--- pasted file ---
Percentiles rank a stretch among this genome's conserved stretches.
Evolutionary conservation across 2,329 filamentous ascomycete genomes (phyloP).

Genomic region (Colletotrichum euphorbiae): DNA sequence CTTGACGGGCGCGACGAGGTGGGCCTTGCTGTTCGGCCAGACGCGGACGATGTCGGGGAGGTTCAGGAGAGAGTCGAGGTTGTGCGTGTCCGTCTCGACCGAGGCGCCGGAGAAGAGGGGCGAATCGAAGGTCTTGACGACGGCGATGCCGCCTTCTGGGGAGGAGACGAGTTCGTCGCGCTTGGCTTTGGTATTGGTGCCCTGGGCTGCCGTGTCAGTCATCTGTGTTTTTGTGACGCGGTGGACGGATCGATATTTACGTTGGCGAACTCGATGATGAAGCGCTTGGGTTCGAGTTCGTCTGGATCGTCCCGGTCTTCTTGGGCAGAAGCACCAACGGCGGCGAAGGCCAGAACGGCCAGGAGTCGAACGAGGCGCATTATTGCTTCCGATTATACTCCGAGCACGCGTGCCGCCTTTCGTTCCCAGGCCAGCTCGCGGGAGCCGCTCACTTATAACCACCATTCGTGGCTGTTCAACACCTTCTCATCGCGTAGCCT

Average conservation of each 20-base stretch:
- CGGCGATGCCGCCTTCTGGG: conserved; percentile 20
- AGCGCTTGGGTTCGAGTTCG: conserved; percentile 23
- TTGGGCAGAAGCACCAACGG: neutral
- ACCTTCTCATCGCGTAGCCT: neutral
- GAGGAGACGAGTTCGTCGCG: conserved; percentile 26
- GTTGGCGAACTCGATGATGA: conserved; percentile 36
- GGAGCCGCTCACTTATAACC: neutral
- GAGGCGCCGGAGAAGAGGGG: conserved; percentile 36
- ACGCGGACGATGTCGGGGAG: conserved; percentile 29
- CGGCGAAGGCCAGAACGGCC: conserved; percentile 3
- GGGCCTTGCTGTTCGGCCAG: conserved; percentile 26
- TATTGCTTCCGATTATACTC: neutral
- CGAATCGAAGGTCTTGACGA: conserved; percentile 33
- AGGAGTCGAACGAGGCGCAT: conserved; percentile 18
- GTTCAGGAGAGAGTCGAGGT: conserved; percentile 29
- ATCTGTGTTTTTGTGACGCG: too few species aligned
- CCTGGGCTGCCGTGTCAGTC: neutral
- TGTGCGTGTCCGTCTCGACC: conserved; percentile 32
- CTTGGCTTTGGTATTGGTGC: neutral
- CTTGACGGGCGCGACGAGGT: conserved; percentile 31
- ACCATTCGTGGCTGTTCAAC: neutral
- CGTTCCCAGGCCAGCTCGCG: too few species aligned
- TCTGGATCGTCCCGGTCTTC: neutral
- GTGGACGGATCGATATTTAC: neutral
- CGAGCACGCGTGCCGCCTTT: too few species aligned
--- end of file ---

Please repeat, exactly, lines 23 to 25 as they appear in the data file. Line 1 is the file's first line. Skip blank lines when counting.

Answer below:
- CTTGGCTTTGGTATTGGTGC: neutral
- CTTGACGGGCGCGACGAGGT: conserved; percentile 31
- ACCATTCGTGGCTGTTCAAC: neutral